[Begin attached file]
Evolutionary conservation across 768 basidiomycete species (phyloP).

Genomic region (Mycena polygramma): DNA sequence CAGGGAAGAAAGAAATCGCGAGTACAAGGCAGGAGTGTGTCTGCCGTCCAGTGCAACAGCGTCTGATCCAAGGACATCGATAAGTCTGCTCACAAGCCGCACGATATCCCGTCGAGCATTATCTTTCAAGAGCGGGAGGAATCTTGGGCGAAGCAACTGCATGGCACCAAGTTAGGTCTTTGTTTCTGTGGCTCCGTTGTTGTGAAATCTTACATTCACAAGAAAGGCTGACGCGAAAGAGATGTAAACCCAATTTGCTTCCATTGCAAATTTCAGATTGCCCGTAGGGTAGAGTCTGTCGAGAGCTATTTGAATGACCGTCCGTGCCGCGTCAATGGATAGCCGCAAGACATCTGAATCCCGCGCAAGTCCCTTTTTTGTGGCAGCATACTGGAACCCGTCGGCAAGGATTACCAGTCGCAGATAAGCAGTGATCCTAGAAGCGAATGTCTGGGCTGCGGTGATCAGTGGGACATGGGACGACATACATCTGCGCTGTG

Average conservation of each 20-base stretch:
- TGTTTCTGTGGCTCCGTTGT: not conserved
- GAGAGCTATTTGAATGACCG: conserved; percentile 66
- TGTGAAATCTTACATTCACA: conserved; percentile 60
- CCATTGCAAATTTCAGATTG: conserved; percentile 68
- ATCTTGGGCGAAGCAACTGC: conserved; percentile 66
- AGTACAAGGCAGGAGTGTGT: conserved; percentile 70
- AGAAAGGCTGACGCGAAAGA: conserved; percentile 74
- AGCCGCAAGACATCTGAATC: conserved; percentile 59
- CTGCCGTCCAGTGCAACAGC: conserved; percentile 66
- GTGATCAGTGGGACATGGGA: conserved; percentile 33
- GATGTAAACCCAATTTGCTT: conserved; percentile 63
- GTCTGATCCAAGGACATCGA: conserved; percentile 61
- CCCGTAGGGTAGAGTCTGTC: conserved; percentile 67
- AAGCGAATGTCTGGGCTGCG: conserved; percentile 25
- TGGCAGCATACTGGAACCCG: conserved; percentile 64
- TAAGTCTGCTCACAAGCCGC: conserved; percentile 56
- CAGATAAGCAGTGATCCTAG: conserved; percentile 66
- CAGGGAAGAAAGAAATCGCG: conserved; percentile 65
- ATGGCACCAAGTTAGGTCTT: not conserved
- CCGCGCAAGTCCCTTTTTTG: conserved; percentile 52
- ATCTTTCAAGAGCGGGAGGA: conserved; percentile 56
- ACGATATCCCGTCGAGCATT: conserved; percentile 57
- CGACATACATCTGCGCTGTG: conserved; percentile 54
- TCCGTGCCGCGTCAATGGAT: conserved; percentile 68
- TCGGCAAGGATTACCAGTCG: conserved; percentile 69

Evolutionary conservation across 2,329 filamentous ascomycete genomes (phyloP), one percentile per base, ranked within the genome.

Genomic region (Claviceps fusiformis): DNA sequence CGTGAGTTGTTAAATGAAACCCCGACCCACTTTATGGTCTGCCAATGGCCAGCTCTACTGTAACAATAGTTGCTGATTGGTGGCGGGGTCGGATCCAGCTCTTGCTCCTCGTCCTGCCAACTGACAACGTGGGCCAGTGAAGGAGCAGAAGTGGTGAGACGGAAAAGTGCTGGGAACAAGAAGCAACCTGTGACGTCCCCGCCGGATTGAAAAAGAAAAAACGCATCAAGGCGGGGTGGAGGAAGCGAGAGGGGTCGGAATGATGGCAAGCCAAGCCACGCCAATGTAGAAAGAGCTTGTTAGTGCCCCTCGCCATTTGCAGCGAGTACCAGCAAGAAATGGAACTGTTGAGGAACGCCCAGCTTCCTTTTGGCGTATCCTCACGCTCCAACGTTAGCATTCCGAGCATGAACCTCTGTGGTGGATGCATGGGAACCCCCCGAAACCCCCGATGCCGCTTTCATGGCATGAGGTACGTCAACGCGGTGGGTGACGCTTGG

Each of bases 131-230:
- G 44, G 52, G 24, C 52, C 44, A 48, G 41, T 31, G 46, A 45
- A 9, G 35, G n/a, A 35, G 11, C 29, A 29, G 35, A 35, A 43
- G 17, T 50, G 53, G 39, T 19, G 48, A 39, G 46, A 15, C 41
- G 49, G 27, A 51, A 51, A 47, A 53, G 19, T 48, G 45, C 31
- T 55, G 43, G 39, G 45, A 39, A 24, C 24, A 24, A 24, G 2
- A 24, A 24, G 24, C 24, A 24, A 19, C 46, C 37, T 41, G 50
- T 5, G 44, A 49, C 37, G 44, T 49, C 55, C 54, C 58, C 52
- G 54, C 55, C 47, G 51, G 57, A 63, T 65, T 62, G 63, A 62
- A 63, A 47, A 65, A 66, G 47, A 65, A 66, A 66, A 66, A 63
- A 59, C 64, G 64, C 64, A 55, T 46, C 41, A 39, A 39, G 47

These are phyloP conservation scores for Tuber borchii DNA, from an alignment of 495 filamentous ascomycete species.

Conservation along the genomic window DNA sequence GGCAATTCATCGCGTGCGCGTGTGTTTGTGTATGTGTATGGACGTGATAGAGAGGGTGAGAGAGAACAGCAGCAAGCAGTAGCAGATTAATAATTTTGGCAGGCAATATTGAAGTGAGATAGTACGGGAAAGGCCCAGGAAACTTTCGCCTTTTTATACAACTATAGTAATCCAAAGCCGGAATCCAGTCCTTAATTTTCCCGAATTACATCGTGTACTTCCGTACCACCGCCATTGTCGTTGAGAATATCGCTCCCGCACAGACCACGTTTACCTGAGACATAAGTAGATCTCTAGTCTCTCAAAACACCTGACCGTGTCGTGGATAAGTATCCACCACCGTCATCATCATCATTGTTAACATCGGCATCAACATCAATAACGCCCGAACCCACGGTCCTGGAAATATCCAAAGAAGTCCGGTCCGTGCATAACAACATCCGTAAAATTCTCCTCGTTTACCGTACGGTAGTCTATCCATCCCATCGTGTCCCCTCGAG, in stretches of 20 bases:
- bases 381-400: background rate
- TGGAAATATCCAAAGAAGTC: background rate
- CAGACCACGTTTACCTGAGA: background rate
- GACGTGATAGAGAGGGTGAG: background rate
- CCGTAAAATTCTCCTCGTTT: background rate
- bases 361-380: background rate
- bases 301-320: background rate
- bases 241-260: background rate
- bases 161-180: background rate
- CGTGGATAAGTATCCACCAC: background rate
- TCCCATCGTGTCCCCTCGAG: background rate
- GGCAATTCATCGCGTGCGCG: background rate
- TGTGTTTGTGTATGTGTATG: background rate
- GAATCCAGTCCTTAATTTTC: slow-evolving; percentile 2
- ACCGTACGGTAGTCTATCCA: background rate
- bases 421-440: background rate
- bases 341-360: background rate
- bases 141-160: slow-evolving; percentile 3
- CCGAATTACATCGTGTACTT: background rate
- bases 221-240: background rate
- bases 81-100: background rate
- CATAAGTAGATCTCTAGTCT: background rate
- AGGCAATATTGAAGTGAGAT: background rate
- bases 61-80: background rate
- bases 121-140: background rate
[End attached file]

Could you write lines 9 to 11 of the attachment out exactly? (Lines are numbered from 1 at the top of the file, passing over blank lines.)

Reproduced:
- AGTACAAGGCAGGAGTGTGT: conserved; percentile 70
- AGAAAGGCTGACGCGAAAGA: conserved; percentile 74
- AGCCGCAAGACATCTGAATC: conserved; percentile 59